Milk Buns | Lonumedhu

Milk Buns


We’ve been receiving many requests for a ‘banas’ recipe similar to the ones you get from Alcyon and make ‘cream jehi banas’ with. The closest thing we found to those yellow little Alcyon delights are milk buns, and let us tell you straight up, making buns is tough, especially for people us who are inexperienced like us.

In the quest for coming up with this recipe, we’ve ruined quite a few batches and somehow even managed to get one burned. We are really thankful to all those who’ve shared milk bun recipes online. Especially Alexis deBoschnek, Cookist Wow, and How Tasty because from them we picked up some really helpful tips.

One of those tips is using the Japanese Tangzhong method. In the method, a small amount of flour is cooked in a small amount of liquid until the flour is hydrated and this is added to the dough. The method really does yield soft and pillowy buns; ours when we finally started nailing it, came out so soft that when pressed and released they were springing right back.



  • 2 tbsp. flour (for the Tangzhong; level tablespoon, not heaped)
  • 3 tbsp. water (for the Tangzhong)
  • 3 tbsp. whole milk (for the Tangzhong)
  • 3 cups flour
  • 4 tbsp. sugar
  • 1 tbsp. instant yeast (level tablespoon, not heaped)
  • 2 ½ tbsp. milk powder (heaped)
  • 1 cup warm whole milk
  • 3 tbsp. melted butter (at room temperature)
  • 1 egg
  • 1 tsp. salt
  • 2 tbsp. flour (to use while kneading)
  • 1 tbsp. oil (for greasing the bowl)
  • 1 tbsp. oil (for greasing the tray)
  • 3 tbsp. whole milk (for brushing on the top of the buns)



  1. First we are going to make the Tangzhong. To do that, add the flour, water and milk to a small pot. On low heat and stirring continuously, cook the mixture until the ingredients are well combined. This is going to happen in like half a minute.
  2. Remove the Tangzhong from the pot and place it in a container with a tight fitting lid. We now need to cool down the Tangzhong, at least to room temperature, before we combine it with the other ingredients. So keep it in the fridge while you prepare the rest of the ingredients.
  3. Combine the flour, sugar, yeast and milk powder in a large bowl and then set it aside.
  4. Add the warm milk, melted butter and egg to another bowl. Take the Tangzhong out of the fridge and add that in. Whisk everything together until well combined. The Tangzhong might be quite sticky depending on the time it’s spent in the fridge, so you’d really have to whisk it until it’s fully dissolved. Set it aside.
  5. Now add the salt to the flour mixture and give it a good mix. The reason we delayed adding the salt is because sometimes, not always, salt can interfere with the yeast.
  6. Then pour the milk, butter and egg mixture into the flour mixture. Do this gradually while mixing so that you can hydrate the flour a bit evenly.
  7. Mix either by using a spatula or your fingers until the sides of the bowl are mostly clean and everything comes together in a shaggy dough.
  8. Now it’s time to knead it. First dust your surface with a little bit of flour and place the dough on it and knead until the dough is smooth and is no longer sticking to the surface. This is so much easier said than done. It takes quite a bit of elbow grease and for us the kneading took around 30 to 40 minutes. Also be warned, the dough is really sticky at the start. But just keep going and you’d notice it gets better as you keep working on it. Also, you’d be tempted to add in more flour, but the maximum amount of flour you can use during the kneading is 2 tablespoons.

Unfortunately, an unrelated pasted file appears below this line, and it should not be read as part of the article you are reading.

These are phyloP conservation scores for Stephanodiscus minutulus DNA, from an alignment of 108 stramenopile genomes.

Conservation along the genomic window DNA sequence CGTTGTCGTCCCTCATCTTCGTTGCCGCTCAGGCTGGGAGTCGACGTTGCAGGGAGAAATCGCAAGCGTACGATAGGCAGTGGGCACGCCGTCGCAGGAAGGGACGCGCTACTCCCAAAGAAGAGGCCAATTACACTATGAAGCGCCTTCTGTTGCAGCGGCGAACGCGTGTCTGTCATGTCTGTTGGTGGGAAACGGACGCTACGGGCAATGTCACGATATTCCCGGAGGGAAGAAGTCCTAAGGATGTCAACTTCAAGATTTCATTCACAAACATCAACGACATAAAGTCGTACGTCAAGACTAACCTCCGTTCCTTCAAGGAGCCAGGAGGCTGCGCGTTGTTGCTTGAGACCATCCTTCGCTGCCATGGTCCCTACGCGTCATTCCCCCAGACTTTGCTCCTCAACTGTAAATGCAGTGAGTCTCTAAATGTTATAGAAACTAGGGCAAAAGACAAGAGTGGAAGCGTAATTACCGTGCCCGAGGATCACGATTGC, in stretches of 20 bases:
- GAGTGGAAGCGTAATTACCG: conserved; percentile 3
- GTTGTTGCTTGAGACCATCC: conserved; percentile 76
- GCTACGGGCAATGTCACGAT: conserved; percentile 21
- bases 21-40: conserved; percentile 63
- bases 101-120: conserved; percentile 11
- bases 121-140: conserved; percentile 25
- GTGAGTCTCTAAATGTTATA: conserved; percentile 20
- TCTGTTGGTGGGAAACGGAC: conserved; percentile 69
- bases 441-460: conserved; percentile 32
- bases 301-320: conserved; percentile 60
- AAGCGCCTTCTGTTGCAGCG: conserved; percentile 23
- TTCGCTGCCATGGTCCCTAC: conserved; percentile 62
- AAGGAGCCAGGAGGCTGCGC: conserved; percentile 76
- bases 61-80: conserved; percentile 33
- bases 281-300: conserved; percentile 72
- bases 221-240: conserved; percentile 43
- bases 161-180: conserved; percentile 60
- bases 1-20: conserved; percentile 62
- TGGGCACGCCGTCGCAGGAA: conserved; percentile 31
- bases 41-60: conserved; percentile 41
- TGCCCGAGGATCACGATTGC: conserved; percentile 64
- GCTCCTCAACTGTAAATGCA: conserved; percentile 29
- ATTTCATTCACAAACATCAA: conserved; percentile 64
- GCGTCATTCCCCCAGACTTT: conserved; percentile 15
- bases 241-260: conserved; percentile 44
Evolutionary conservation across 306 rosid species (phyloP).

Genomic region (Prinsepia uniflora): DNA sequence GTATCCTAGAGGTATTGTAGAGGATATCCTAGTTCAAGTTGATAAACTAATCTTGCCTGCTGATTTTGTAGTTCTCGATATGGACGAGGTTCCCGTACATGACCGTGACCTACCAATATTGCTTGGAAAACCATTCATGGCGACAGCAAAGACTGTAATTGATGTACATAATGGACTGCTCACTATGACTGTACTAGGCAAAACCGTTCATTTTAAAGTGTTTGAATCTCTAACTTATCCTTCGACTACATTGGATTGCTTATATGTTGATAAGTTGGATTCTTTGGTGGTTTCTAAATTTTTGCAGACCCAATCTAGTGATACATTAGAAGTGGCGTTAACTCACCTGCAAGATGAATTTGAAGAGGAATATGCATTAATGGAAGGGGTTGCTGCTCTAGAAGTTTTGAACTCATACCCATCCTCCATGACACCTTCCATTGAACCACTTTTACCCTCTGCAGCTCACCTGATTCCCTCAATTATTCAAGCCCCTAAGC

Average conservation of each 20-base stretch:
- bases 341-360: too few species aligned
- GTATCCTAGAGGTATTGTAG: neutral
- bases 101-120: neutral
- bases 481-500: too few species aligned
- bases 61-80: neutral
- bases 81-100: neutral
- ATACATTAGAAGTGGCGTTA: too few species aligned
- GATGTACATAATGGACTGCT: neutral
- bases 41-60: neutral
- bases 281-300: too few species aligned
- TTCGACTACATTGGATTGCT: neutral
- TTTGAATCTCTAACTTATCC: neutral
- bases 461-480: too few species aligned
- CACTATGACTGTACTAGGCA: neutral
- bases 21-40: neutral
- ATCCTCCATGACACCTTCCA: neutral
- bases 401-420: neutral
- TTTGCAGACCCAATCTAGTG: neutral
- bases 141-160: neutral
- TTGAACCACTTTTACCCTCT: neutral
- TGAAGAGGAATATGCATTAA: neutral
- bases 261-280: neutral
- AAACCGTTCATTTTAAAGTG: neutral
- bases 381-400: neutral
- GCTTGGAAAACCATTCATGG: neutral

9. Grease a large bowl with the oil. Make sure you cover the bottom and the sides well so that the dough doesn’t stick. Place the dough in the bowl and cover the bowl well with a clean cloth. If you have cling wrap, you can use that instead too. Keep in a dark place until the dough doubles in size. An hour should do it.
  10. Grease the tray you’d be using for baking. Make sure you cover the bottom and the sides well with the oil. Set it aside.
  11. Once the dough doubles in size, remove it from the bowl and place it on a clean surface.
  12. We now have to cut the dough into equal portions and this depends on the tray you are going to use for baking. We’ve made this in a 12 inch square tray and that time, we rolled the dough using a rolling pin and then cut it into 9 equal parts using a knife. Another time we made the buns in two identical circular trays that had 7 inches in diameter. That time, rather than using a rolling pin, we brought the dough into a long cylindrical shape and then used a knife to divide it into 10 equal portions. Anyway, cut the dough into equal portions depending on the tray you’d be using. When making a decision about this, do remember the buns are going to puff up quite a bit as they bake.
  13. Using your fingers and by rolling between your palms, shape a portion of the dough into a ball. Place it on the greased tray. Keep doing this until you run out of dough.
  14. Cover the tray with a clean cloth or cling wrap and let it double in size again by keeping it in a dark place. For us this took half an hour.
  15. Preheat the oven at 175 degrees Celcius. (Preheating means keeping the oven on at the said temperature at least 10 minutes before baking.)
  16. Brush the milk on top of the buns. This is going to give the tops a nice golden colour.
  17. Place the tray on the middle rack of the preheated oven and bake until the tops are golden brown. For us this took 25 minutes. But do remember that different ovens cook differently.
  18. Once baked, remove from the oven and let the buns cool in the tray for 10 minutes before you take them out.
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